I am please to report that calling out the Big Lie has now gone fully mainstream.
Recall last month, I had two Big Lie columns in the Washington Post:
• What caused the financial crisis? The Big Lie goes viral.
• Examining the big lie: How the facts of the economic crisis stack up
The first column was the most popular article on WashingtonPost.com for a full week. It generated nearly 1845 comments.
Since then, both Bloomberg.com and Reuters each have picked up the Big Lie theme. (Columbia Journalism Review as well). In today’s NYT, Joe Nocera does too, once again calling out those who are pushing the false narrative for political or ideological reasons in a column simply called “The Big Lie“.
Nocera details exactly how its done:
“So this is how the Big Lie works.
You begin with a hypothesis that has a certain surface plausibility. You find an ally whose background suggests that he’s an “expert”; out of thin air, he devises “data.” You write articles in sympathetic publications, repeating the data endlessly; in time, some of these publications make your cause their own. Like-minded congressmen pick up your mantra and invite you to testify at hearings.
You’re chosen for an investigative panel related to your topic. When other panel members, after inspecting your evidence, reject your thesis, you claim that they did so for ideological reasons. This, too, is repeated by your allies. Soon, the echo chamber you created drowns out dissenting views; even presidential candidates begin repeating the Big Lie.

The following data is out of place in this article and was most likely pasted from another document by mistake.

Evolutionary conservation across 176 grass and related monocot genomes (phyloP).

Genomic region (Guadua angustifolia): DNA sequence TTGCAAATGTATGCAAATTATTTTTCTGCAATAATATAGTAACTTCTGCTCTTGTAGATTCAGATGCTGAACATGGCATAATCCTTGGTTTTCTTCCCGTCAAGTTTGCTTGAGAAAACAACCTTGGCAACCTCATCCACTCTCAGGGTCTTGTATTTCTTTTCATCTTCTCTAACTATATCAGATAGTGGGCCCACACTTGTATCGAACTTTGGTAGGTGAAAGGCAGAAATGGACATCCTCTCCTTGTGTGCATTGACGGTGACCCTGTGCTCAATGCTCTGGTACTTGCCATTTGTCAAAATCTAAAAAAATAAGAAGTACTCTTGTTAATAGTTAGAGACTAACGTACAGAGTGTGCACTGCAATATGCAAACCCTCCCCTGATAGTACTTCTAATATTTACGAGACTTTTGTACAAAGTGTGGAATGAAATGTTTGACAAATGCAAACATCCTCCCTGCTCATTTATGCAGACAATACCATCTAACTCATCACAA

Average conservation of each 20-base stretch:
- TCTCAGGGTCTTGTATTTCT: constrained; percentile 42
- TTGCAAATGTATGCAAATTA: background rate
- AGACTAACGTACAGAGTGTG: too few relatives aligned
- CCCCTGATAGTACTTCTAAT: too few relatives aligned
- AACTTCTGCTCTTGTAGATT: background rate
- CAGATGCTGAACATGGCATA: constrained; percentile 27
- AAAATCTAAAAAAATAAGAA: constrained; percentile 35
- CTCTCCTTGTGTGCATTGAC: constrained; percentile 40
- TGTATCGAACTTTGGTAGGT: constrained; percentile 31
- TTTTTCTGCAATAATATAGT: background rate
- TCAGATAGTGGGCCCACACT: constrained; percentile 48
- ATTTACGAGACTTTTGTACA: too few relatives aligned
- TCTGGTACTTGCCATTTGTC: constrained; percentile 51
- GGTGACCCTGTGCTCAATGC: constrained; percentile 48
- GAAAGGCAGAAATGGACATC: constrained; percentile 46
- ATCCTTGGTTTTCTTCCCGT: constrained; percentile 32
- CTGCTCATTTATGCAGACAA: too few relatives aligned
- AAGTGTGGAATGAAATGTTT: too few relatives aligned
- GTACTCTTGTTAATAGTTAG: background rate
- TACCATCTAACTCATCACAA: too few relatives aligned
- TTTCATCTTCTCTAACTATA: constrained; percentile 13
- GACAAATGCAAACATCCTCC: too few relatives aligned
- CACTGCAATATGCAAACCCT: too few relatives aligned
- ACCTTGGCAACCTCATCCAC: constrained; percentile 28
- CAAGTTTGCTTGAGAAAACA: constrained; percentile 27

Thus has Peter Wallison, a resident scholar at the American Enterprise Institute, and a former member of the Financial Crisis Inquiry Commission, almost single-handedly created the myth that Fannie Mae and Freddie Mac caused the financial crisis. His partner in crime is another A.E.I. scholar, Edward Pinto, who a very long time ago was Fannie’s chief credit officer.”
Longstanding readers of TBP may recall the genesis of my interest in this: When I was writing Bailout Nation, I did lots and lots of research into exactly what it was that led to the housing boom and bust, the stock market crash, and the Great Recession.
The answer was “its complicated.” There were many many factors, lots of bad ideas, plenty of poor judgement all around.
I summarized these into 7 broad categories. The incomparable Jess Bachman (of Wall Stats) created this fantastic graphic that is the centerfold of the book:
The perpetrators of the big lie all have something to hide. Whether they voted for more deregulation or passed the ridiculous the CFMA or supported the repeal of Glass Steagall or cheered Alan Greenspan’s monetary policy, the Big Lie supporters all bear some resposibility.
In the case of Peter Wallison, he was the Co-director of AEI’s financial market deregulation project. That was scrubbed from his AEI bio.
Ed Pinto has taken a different approach to trying to deflect the blame from the blameworthy. He has continually thrown shit against the barn wall to see what will stick. Originally, it was the fault of the CRA. When that argument failed, he blamed Acorn. And now its the GSEs. Wallison and Pinto have had their greatest success with this — its now a talking point amongst many of the GOP contenders for the Republican niomination for President.
With this post, we move Peter Wallison an Edward Edward Pinto into the UnGuru category, where they can join the likes of Ben Stein, Elaine Garzerelli and Meredith Whitney as “Ungurus.” All posts that prominently mention these people include the category Unguru.
The Big Lie
NYT, December 23, 2011
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